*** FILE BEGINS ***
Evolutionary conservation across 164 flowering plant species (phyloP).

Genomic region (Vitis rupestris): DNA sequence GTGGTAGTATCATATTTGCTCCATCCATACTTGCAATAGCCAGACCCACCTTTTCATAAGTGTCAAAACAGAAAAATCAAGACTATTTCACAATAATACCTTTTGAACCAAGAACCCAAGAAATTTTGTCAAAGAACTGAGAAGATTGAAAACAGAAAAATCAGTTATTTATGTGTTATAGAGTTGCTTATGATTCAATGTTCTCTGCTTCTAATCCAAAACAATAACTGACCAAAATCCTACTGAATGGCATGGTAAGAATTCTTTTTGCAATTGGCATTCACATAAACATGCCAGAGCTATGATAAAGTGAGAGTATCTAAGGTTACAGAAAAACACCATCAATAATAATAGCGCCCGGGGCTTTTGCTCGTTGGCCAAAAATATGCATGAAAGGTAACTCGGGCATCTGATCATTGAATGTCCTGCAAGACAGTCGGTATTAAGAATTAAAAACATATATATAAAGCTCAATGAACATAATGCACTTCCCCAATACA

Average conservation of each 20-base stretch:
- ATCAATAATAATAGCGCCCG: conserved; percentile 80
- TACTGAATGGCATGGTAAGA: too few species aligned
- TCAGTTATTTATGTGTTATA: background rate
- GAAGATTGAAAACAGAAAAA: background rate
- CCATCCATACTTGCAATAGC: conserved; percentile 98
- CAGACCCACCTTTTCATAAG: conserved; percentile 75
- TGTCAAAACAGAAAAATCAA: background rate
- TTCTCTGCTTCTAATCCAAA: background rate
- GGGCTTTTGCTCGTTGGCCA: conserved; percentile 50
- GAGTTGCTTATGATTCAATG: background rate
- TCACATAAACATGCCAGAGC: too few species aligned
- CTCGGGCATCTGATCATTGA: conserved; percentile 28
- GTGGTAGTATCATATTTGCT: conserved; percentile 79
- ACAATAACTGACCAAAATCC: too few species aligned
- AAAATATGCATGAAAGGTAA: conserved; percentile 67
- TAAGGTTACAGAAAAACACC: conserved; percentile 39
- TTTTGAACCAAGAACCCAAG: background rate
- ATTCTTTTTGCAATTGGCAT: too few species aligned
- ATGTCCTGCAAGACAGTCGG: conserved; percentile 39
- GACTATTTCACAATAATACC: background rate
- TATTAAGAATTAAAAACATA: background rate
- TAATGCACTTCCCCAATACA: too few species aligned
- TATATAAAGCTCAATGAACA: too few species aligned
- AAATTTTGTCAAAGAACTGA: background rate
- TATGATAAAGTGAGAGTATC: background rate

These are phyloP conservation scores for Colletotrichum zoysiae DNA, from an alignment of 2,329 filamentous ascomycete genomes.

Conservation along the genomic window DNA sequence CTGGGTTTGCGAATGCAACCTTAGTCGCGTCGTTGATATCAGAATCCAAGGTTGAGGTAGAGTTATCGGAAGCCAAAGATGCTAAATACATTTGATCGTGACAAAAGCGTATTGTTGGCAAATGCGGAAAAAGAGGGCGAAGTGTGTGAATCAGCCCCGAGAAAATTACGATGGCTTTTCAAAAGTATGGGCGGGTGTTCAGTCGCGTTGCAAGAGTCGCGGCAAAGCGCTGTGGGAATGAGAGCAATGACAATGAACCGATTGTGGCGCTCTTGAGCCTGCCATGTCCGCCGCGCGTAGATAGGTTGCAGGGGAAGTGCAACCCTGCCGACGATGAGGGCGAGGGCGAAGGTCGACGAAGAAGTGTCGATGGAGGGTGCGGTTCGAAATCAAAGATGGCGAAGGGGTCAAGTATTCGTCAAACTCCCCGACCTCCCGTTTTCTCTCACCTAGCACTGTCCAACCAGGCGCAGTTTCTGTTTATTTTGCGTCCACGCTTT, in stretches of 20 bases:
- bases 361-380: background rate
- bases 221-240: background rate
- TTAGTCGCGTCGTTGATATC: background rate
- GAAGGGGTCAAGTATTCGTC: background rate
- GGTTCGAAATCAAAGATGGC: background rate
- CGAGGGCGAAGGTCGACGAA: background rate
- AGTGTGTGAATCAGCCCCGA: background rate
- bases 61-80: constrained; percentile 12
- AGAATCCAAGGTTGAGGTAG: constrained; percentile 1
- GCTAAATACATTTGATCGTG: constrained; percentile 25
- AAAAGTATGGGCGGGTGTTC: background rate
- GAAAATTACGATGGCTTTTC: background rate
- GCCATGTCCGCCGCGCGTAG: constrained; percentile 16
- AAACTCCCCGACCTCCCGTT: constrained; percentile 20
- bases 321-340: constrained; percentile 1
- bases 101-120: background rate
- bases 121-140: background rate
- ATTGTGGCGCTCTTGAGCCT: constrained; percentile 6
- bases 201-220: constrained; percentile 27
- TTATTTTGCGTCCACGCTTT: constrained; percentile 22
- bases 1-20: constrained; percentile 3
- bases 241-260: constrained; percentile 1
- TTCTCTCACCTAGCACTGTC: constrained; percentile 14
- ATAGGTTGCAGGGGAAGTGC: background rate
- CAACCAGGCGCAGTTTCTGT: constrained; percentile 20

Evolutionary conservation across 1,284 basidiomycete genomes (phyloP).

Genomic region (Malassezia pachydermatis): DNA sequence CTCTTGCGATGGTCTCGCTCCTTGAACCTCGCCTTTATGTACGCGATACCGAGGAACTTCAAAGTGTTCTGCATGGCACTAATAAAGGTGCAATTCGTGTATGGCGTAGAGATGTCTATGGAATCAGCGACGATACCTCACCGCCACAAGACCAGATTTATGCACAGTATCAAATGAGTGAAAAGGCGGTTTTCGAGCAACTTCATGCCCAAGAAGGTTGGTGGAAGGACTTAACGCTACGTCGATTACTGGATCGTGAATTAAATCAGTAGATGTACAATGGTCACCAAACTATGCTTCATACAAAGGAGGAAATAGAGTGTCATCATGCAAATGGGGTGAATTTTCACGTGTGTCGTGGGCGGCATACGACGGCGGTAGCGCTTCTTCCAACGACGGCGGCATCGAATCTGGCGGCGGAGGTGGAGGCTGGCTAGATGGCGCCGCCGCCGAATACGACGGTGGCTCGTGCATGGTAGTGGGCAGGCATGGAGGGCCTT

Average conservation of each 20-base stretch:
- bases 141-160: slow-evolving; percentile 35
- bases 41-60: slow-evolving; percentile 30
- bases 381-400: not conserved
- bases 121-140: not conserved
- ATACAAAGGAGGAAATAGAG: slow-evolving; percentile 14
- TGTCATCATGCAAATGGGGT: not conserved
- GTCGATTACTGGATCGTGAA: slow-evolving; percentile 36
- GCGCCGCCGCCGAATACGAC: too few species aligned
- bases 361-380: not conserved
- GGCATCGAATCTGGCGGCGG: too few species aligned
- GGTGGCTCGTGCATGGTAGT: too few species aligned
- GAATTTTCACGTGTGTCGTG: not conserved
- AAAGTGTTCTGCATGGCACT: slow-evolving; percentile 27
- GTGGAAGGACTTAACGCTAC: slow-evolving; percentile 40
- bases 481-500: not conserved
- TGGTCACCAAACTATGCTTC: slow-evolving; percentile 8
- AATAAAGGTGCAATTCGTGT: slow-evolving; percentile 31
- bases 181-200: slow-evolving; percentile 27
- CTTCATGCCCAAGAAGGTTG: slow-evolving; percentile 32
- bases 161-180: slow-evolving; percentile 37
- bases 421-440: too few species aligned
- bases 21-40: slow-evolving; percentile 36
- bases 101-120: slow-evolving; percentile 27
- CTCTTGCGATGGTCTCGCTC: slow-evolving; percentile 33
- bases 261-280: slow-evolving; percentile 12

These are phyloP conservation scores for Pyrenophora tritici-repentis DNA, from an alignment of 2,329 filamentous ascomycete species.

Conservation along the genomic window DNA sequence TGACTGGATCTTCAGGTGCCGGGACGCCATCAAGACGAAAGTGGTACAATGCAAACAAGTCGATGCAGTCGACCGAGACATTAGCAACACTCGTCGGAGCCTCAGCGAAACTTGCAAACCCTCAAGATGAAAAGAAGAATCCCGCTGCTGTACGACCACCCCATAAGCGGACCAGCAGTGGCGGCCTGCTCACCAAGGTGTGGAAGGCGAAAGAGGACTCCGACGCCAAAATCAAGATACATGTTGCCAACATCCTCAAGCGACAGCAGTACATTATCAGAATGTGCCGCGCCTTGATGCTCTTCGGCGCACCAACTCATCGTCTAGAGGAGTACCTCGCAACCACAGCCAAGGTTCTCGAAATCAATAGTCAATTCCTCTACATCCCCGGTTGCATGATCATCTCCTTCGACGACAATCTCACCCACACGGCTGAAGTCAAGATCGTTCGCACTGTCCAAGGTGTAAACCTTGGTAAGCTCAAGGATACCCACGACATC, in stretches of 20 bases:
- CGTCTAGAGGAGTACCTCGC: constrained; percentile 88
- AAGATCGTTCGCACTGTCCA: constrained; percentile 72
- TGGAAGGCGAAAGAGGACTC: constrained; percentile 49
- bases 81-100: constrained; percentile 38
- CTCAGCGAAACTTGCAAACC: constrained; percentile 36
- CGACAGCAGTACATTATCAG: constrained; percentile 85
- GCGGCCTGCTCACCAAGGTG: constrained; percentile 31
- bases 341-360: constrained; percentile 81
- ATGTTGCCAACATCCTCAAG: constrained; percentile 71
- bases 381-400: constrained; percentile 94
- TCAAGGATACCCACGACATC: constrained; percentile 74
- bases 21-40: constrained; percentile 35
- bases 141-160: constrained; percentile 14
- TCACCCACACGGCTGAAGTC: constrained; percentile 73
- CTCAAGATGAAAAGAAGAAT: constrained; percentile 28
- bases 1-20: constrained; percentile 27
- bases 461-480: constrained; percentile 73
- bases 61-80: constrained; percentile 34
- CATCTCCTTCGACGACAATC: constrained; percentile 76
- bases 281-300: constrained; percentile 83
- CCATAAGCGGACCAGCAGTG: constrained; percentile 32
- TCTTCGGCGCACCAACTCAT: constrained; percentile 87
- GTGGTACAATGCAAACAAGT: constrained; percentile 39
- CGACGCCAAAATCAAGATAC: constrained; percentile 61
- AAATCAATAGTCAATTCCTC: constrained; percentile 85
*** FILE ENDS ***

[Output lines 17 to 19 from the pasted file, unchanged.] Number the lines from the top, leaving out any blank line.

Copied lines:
- ACAATAACTGACCAAAATCC: too few species aligned
- AAAATATGCATGAAAGGTAA: conserved; percentile 67
- TAAGGTTACAGAAAAACACC: conserved; percentile 39